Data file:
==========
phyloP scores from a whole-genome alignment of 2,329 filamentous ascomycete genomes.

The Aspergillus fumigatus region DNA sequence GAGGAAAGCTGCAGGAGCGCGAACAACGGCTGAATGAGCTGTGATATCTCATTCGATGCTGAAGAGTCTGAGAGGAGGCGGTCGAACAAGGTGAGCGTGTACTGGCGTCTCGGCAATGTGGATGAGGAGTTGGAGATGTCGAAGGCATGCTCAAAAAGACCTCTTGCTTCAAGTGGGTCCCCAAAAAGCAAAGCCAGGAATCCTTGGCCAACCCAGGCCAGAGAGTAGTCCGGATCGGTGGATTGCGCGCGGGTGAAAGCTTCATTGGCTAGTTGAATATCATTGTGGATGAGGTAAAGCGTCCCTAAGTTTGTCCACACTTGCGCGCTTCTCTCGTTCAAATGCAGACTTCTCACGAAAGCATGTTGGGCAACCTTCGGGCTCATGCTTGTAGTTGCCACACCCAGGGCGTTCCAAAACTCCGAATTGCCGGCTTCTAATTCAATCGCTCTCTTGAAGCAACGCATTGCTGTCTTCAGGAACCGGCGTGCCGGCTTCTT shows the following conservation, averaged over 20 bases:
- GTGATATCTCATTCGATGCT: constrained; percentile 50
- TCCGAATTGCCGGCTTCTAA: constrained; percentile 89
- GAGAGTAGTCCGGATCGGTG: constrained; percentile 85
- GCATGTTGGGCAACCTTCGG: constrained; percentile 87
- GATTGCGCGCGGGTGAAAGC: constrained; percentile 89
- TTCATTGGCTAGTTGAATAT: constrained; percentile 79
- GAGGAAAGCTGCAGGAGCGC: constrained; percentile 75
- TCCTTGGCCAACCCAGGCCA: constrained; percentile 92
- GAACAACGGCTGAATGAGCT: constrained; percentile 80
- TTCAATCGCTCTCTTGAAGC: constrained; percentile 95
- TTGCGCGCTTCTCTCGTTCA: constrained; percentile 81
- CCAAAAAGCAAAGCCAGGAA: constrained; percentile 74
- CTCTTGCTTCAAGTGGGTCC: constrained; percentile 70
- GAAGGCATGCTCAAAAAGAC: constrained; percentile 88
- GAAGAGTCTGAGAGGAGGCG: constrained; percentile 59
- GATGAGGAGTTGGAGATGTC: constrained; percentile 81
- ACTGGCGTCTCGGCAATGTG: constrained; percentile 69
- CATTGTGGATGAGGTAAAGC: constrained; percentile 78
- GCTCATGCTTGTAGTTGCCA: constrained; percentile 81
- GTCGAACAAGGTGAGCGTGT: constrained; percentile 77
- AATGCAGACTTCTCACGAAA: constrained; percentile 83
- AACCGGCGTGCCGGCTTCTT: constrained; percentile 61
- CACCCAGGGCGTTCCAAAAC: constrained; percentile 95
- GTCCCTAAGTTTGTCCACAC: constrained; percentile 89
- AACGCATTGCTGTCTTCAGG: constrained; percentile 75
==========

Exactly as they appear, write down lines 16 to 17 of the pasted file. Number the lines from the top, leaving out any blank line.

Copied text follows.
- GAAGGCATGCTCAAAAAGAC: constrained; percentile 88
- GAAGAGTCTGAGAGGAGGCG: constrained; percentile 59